the art of managing your youth ministry…learning to reprioritize

Recently I was stressed at the amount of “stuff” I had to get done. I thought once I finished with graduate school, my work load would drastically decrease and my time in front of the TV increase.

not the case.

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case in point!

I remember back in college having to read youth ministry management books that gave us rookies ample advise and tools to organize our youth ministry in order to maximize effectiveness. They all read like operational manuals or business plans and clearly focused on the administrative aspect of our roles.

While these types of books can be helpful, I believe that finding a healthy balance and “managing” your ministry has more to do with priorities than specific organizational methods.

After I actually got a job as a youth pastor and had my desk piled high with a laundry list of to-dos, I started taking a more critical look at what I was supposed to be doing.  I soon realized that my priorities were out of whack, thus causing the unnecessary and often overwhelming sense of stress and burden.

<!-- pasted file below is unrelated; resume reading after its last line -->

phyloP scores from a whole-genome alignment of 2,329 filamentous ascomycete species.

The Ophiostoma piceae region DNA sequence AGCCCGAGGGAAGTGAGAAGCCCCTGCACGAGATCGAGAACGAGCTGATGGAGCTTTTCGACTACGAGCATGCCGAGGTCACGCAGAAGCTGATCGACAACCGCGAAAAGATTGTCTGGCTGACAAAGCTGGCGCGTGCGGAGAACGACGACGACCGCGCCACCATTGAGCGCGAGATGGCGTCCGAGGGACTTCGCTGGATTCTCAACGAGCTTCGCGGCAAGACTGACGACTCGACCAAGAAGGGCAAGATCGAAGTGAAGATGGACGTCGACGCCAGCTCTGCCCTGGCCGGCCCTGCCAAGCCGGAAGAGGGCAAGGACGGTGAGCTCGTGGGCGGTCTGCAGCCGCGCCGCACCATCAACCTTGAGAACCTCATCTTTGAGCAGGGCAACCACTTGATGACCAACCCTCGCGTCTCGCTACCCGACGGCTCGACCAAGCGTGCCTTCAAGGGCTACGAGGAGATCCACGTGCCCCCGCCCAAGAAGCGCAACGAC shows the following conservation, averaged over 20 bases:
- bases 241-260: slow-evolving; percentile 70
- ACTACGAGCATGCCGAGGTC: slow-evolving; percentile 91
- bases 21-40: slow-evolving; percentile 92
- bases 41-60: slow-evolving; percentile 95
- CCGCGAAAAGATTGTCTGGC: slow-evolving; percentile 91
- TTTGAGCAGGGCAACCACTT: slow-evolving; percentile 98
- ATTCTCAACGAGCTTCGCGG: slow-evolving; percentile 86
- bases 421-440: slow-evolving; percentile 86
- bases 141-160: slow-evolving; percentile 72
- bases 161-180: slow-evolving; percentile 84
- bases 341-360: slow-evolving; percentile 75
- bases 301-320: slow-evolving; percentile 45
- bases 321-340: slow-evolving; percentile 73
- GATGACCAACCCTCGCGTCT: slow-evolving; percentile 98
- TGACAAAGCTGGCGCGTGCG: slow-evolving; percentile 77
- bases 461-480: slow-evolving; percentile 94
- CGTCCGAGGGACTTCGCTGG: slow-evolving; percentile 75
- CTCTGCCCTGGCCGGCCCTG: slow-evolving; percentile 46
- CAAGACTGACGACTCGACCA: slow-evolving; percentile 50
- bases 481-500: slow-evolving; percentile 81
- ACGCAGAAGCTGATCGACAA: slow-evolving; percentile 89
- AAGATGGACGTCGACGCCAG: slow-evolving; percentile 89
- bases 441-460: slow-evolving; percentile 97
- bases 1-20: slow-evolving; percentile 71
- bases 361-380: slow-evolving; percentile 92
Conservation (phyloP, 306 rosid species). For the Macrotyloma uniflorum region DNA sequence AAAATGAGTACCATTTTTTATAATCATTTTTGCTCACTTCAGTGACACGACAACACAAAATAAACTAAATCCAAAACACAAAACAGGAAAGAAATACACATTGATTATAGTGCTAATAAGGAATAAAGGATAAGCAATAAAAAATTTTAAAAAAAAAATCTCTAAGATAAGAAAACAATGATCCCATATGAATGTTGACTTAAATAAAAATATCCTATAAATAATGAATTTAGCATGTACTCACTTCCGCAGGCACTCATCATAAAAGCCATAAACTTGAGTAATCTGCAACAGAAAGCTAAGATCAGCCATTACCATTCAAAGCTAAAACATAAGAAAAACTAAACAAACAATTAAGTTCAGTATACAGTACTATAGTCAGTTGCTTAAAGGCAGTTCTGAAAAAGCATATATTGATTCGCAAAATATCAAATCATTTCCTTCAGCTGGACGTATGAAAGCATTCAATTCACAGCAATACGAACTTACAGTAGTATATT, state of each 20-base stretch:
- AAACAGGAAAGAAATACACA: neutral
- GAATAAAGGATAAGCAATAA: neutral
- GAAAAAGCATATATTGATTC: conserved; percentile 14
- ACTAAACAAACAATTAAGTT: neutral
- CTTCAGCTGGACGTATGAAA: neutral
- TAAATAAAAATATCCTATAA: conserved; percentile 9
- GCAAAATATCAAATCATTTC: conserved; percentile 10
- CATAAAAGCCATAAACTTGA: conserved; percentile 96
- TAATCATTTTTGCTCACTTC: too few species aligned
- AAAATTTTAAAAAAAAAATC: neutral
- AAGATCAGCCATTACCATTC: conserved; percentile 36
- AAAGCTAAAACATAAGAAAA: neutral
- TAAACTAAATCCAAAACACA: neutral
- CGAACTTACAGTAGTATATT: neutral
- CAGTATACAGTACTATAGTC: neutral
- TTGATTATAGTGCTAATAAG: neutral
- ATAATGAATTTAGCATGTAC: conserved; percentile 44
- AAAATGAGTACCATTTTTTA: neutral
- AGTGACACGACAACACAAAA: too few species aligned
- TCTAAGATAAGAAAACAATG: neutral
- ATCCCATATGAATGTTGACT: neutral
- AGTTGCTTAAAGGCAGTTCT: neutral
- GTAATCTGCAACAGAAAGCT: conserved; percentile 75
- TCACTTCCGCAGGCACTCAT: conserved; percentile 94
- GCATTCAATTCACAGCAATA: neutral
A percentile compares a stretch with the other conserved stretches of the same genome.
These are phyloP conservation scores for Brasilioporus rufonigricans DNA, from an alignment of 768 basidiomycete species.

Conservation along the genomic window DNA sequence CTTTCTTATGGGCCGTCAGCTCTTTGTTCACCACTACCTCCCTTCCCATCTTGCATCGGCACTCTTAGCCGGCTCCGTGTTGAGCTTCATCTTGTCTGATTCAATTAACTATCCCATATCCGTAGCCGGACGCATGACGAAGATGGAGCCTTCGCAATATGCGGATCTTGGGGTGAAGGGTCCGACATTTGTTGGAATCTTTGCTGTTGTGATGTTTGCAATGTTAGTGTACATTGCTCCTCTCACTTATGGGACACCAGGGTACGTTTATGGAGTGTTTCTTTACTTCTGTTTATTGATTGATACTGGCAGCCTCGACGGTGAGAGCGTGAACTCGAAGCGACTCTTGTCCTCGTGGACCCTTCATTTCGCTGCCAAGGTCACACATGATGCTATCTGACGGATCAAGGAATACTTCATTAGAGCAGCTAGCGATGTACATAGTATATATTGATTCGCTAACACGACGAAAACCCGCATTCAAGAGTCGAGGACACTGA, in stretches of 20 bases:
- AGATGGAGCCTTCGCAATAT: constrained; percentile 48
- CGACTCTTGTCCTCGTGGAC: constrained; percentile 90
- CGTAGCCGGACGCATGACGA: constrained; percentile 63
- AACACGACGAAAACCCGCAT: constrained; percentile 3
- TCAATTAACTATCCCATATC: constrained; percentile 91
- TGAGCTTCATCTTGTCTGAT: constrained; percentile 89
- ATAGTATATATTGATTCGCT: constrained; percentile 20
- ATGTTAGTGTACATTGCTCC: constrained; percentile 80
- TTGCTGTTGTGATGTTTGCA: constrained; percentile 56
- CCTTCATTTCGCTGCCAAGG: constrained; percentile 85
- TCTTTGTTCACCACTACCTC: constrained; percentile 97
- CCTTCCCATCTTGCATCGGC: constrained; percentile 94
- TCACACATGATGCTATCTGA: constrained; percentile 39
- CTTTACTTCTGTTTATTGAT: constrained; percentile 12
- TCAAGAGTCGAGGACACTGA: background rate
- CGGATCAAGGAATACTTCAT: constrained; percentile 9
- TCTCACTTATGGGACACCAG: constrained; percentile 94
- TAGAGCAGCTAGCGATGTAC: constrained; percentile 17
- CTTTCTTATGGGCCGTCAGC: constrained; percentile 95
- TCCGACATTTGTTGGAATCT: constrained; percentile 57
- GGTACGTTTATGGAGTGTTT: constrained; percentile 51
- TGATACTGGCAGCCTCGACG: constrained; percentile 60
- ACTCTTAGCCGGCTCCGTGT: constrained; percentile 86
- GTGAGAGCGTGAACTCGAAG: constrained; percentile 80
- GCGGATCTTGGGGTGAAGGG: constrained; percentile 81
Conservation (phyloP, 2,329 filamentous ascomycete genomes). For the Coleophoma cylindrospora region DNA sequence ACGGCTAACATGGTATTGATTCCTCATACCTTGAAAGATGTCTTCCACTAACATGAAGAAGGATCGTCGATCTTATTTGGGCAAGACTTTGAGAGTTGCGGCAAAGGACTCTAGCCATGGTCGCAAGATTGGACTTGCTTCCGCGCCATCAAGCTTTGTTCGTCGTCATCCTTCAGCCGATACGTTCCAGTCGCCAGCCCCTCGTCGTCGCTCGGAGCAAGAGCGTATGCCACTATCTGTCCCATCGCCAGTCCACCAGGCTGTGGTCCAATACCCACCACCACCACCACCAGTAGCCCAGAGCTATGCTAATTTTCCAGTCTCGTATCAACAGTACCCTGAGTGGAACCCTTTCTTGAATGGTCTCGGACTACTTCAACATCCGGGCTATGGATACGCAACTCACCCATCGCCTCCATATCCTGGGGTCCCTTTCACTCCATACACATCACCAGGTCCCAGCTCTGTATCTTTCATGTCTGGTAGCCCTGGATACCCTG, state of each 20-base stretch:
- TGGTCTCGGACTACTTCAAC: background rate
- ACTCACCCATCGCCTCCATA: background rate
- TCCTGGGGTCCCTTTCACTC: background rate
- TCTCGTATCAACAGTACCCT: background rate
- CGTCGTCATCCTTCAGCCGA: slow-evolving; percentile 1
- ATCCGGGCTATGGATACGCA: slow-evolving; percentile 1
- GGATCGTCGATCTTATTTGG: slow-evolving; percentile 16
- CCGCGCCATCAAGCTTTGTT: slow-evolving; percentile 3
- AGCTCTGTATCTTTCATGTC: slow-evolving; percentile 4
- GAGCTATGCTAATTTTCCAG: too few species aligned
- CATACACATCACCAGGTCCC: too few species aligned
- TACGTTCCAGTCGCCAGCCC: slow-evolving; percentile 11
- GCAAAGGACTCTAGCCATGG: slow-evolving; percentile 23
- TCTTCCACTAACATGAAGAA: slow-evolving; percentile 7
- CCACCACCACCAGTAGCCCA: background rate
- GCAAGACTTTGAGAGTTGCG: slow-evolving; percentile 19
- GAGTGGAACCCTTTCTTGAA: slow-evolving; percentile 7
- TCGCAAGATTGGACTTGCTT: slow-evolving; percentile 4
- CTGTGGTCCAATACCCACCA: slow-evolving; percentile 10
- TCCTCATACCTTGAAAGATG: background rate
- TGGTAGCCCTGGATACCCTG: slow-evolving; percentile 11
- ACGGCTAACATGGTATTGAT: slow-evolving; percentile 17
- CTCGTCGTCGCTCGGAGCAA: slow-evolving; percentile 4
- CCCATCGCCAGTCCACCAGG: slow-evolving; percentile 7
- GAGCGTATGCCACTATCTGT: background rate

I still have much to learn and a long way to go.

Just to give you an idea, here is what is on my plate for the week (and why sometimes I lay awake at night very restless until the day breaks and I can begin chipping away at the pile)

1. Update my youth budget and somehow get rid of an extra $1,500 that the board tells me I can’t have and apparently no longer need!

2. Revise our job description and requirements for a director of middle school ministries

3. Update my facebook account with over 200 pictures (which also need to be scanned)

4. Finish putting together my monthly parents e-newsletter (which means writing a few more articles and scanning even more pictures and articles from magazines)

5. Sending out my weekly email to parents and students about youth group this week

6. Registering for our weekend winter retreat, school break ski trip, and weekend mission trip, and distributing the forms for those.

7. Try to plan out my spring calendar of lessons, activities, and games.